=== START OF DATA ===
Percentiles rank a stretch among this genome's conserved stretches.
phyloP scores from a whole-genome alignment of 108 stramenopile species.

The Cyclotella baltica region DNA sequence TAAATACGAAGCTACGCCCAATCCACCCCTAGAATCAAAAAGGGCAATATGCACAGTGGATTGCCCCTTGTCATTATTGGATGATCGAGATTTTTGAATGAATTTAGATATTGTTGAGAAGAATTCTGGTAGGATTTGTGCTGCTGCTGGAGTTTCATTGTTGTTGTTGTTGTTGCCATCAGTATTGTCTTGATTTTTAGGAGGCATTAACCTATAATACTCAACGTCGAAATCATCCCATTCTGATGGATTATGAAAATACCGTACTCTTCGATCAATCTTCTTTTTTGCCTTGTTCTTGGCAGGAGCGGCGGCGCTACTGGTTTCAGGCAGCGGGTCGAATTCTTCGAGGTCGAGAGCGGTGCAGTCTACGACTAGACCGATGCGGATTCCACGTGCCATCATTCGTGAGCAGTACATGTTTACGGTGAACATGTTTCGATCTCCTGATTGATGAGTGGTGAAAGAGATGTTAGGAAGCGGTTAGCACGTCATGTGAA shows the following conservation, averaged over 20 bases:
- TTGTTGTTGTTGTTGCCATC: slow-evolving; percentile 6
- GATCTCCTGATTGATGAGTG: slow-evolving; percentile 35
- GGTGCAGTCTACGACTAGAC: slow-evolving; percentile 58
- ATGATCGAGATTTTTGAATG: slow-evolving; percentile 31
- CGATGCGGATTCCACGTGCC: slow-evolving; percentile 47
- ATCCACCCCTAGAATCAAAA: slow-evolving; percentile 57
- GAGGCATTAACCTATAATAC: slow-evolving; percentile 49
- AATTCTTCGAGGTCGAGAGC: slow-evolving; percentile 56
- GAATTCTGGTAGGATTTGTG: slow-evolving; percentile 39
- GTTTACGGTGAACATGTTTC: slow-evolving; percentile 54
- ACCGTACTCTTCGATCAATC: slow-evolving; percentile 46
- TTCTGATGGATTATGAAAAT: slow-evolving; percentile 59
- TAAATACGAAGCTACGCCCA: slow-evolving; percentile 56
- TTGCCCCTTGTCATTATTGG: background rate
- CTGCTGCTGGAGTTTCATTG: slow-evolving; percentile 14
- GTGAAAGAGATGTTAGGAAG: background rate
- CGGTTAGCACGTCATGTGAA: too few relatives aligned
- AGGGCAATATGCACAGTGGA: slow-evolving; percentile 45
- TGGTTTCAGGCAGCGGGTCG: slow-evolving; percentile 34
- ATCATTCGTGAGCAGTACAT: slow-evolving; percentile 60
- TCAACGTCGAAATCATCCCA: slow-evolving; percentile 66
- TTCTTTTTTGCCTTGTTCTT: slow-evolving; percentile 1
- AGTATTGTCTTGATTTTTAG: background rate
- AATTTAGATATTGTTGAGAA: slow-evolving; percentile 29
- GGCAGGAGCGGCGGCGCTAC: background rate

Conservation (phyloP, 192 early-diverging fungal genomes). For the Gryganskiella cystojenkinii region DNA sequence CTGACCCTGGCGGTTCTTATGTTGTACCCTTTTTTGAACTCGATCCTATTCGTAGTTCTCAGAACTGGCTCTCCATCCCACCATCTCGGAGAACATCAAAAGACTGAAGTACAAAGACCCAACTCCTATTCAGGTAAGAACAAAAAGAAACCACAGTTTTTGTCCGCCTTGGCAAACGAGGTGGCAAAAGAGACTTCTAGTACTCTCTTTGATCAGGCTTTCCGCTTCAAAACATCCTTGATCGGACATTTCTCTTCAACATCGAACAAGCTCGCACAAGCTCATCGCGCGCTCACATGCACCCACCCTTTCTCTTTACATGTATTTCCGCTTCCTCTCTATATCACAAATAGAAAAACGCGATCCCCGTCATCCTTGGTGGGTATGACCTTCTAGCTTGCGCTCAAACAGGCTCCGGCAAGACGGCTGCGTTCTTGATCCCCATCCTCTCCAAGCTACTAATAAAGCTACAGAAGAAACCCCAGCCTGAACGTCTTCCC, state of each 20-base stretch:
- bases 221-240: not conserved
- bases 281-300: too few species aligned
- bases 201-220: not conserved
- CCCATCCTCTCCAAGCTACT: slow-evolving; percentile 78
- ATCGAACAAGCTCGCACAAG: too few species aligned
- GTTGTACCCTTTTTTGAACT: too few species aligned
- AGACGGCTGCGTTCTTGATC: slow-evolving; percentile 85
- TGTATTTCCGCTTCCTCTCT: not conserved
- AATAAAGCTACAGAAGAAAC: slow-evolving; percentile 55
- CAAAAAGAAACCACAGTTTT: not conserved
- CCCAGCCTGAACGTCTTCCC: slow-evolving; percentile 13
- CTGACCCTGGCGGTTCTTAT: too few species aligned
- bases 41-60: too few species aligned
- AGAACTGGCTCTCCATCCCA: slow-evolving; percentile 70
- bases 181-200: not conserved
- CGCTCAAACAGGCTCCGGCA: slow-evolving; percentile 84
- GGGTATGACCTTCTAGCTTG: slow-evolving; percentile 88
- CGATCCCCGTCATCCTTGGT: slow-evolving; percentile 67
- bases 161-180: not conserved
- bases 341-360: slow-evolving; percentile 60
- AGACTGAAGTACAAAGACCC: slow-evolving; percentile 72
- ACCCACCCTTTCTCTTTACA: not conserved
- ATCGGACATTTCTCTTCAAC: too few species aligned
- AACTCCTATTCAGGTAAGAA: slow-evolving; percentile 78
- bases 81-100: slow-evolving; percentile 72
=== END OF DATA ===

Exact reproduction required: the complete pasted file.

Percentiles rank a stretch among this genome's conserved stretches.
phyloP scores from a whole-genome alignment of 108 stramenopile species.

The Cyclotella baltica region DNA sequence TAAATACGAAGCTACGCCCAATCCACCCCTAGAATCAAAAAGGGCAATATGCACAGTGGATTGCCCCTTGTCATTATTGGATGATCGAGATTTTTGAATGAATTTAGATATTGTTGAGAAGAATTCTGGTAGGATTTGTGCTGCTGCTGGAGTTTCATTGTTGTTGTTGTTGTTGCCATCAGTATTGTCTTGATTTTTAGGAGGCATTAACCTATAATACTCAACGTCGAAATCATCCCATTCTGATGGATTATGAAAATACCGTACTCTTCGATCAATCTTCTTTTTTGCCTTGTTCTTGGCAGGAGCGGCGGCGCTACTGGTTTCAGGCAGCGGGTCGAATTCTTCGAGGTCGAGAGCGGTGCAGTCTACGACTAGACCGATGCGGATTCCACGTGCCATCATTCGTGAGCAGTACATGTTTACGGTGAACATGTTTCGATCTCCTGATTGATGAGTGGTGAAAGAGATGTTAGGAAGCGGTTAGCACGTCATGTGAA shows the following conservation, averaged over 20 bases:
- TTGTTGTTGTTGTTGCCATC: slow-evolving; percentile 6
- GATCTCCTGATTGATGAGTG: slow-evolving; percentile 35
- GGTGCAGTCTACGACTAGAC: slow-evolving; percentile 58
- ATGATCGAGATTTTTGAATG: slow-evolving; percentile 31
- CGATGCGGATTCCACGTGCC: slow-evolving; percentile 47
- ATCCACCCCTAGAATCAAAA: slow-evolving; percentile 57
- GAGGCATTAACCTATAATAC: slow-evolving; percentile 49
- AATTCTTCGAGGTCGAGAGC: slow-evolving; percentile 56
- GAATTCTGGTAGGATTTGTG: slow-evolving; percentile 39
- GTTTACGGTGAACATGTTTC: slow-evolving; percentile 54
- ACCGTACTCTTCGATCAATC: slow-evolving; percentile 46
- TTCTGATGGATTATGAAAAT: slow-evolving; percentile 59
- TAAATACGAAGCTACGCCCA: slow-evolving; percentile 56
- TTGCCCCTTGTCATTATTGG: background rate
- CTGCTGCTGGAGTTTCATTG: slow-evolving; percentile 14
- GTGAAAGAGATGTTAGGAAG: background rate
- CGGTTAGCACGTCATGTGAA: too few relatives aligned
- AGGGCAATATGCACAGTGGA: slow-evolving; percentile 45
- TGGTTTCAGGCAGCGGGTCG: slow-evolving; percentile 34
- ATCATTCGTGAGCAGTACAT: slow-evolving; percentile 60
- TCAACGTCGAAATCATCCCA: slow-evolving; percentile 66
- TTCTTTTTTGCCTTGTTCTT: slow-evolving; percentile 1
- AGTATTGTCTTGATTTTTAG: background rate
- AATTTAGATATTGTTGAGAA: slow-evolving; percentile 29
- GGCAGGAGCGGCGGCGCTAC: background rate

Conservation (phyloP, 192 early-diverging fungal genomes). For the Gryganskiella cystojenkinii region DNA sequence CTGACCCTGGCGGTTCTTATGTTGTACCCTTTTTTGAACTCGATCCTATTCGTAGTTCTCAGAACTGGCTCTCCATCCCACCATCTCGGAGAACATCAAAAGACTGAAGTACAAAGACCCAACTCCTATTCAGGTAAGAACAAAAAGAAACCACAGTTTTTGTCCGCCTTGGCAAACGAGGTGGCAAAAGAGACTTCTAGTACTCTCTTTGATCAGGCTTTCCGCTTCAAAACATCCTTGATCGGACATTTCTCTTCAACATCGAACAAGCTCGCACAAGCTCATCGCGCGCTCACATGCACCCACCCTTTCTCTTTACATGTATTTCCGCTTCCTCTCTATATCACAAATAGAAAAACGCGATCCCCGTCATCCTTGGTGGGTATGACCTTCTAGCTTGCGCTCAAACAGGCTCCGGCAAGACGGCTGCGTTCTTGATCCCCATCCTCTCCAAGCTACTAATAAAGCTACAGAAGAAACCCCAGCCTGAACGTCTTCCC, state of each 20-base stretch:
- bases 221-240: not conserved
- bases 281-300: too few species aligned
- bases 201-220: not conserved
- CCCATCCTCTCCAAGCTACT: slow-evolving; percentile 78
- ATCGAACAAGCTCGCACAAG: too few species aligned
- GTTGTACCCTTTTTTGAACT: too few species aligned
- AGACGGCTGCGTTCTTGATC: slow-evolving; percentile 85
- TGTATTTCCGCTTCCTCTCT: not conserved
- AATAAAGCTACAGAAGAAAC: slow-evolving; percentile 55
- CAAAAAGAAACCACAGTTTT: not conserved
- CCCAGCCTGAACGTCTTCCC: slow-evolving; percentile 13
- CTGACCCTGGCGGTTCTTAT: too few species aligned
- bases 41-60: too few species aligned
- AGAACTGGCTCTCCATCCCA: slow-evolving; percentile 70
- bases 181-200: not conserved
- CGCTCAAACAGGCTCCGGCA: slow-evolving; percentile 84
- GGGTATGACCTTCTAGCTTG: slow-evolving; percentile 88
- CGATCCCCGTCATCCTTGGT: slow-evolving; percentile 67
- bases 161-180: not conserved
- bases 341-360: slow-evolving; percentile 60
- AGACTGAAGTACAAAGACCC: slow-evolving; percentile 72
- ACCCACCCTTTCTCTTTACA: not conserved
- ATCGGACATTTCTCTTCAAC: too few species aligned
- AACTCCTATTCAGGTAAGAA: slow-evolving; percentile 78
- bases 81-100: slow-evolving; percentile 72